Films prior to 2000 have presented psychopaths as vain and stylish people with superior intelligence and a taste for intellectual stimulation, such as classical music, literature, or the fine arts. They have a successful career, a calm and calculating attitude, and exceptional talent for killing people. However, these traits are largely absent in real-life psychopaths.
The Psychopathic Psychiatrist
Dr. Hannibal Lecter popularized the psychopathic psychiatrist. He was a remarkably talented clinician, exceptionally knowledgeable, charismatic, and polite. He also happened to be a serial killer who made gourmet meals from the flesh of his victims. Such qualities are uncharacteristic of both psychopaths and (thankfully) psychiatrists.
The Clinical Psychopath
Perhaps duller, the realistic, clinical psychopath is unempathetic, cold, ruthless, remorseless – emotionally impoverished. He lacks self-insight and can’t plan ahead. Rather than sensational patterns of behavior, mood and emotional disturbances, as well as vulnerabilities, define such a character.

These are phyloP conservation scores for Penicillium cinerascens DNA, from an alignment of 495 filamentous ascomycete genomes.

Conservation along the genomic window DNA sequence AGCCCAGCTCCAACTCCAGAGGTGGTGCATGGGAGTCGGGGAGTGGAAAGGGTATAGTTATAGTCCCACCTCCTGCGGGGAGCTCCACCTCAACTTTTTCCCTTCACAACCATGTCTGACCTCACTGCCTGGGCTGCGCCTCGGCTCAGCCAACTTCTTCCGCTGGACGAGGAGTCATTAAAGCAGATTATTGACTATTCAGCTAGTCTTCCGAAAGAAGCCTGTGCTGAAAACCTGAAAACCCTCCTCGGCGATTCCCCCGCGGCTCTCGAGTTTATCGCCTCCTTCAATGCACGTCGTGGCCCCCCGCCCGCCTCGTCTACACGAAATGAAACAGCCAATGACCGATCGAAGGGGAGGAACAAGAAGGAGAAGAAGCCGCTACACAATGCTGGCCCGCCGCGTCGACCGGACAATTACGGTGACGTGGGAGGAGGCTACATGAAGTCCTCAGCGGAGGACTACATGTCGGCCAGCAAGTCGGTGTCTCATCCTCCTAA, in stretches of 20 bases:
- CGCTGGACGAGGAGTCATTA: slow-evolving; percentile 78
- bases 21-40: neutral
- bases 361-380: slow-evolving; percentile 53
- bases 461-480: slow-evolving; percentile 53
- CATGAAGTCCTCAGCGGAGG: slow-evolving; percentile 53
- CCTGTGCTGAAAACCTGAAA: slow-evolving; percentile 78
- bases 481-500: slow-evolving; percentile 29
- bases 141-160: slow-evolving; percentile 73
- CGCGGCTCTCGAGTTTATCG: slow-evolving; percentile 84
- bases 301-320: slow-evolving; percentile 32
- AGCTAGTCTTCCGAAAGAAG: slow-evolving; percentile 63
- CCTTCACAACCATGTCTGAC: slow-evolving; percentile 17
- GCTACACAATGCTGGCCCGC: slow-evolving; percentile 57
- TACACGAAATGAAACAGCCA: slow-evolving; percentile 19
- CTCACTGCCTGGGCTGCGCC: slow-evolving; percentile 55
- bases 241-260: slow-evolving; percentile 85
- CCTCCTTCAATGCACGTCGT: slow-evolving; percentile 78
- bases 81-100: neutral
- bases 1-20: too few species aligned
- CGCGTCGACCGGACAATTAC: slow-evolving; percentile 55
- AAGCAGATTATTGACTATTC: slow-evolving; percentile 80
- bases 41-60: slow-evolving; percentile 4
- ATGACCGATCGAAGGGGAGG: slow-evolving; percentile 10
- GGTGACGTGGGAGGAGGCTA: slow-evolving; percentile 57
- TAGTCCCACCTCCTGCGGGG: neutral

Another way to view fictional psychopaths is by classifying characters into “antagonist” or “protagonist” subtypes.
Antagonist psychopaths are featured as evil incarnate – violent, sadistic, callous, cannibalistic even. Keesler and DeMatteo point to characters like Patrick Bateman from American Psycho, Mr. Blonde from Reservoir Dogs, Vernon Schillinger from Oz, and Hannibal Lecter from Silence of the Lambs as primary examples.
The progressive, new-age, protagonist psychopaths are much more refined. Their psychopathic features are accompanied by positive traits, like superior intelligence, the rejection of social norms for a greater good or a noble goal, and physical attractiveness. These are characters like Michael Hall as Dexter Morgan in Dexter, Matt Damon as Tom Ripley in The Talented Mr. Ripley, and Penn Badgely as Joe Goldberg in You. All three actors are highly attractive men. Greater exposure to protagonist psychopaths has been associated with a higher endorsement of endearing characteristics for psychopaths, reflecting a type of romanticized understanding of psychopathy among laypeople.
Perhaps the perfect example of the romanticized psychopath is former Disney heartthrob, Zac Efron, as Ted Bundy in Extremely Wicked, Shockingly Evil and Vile.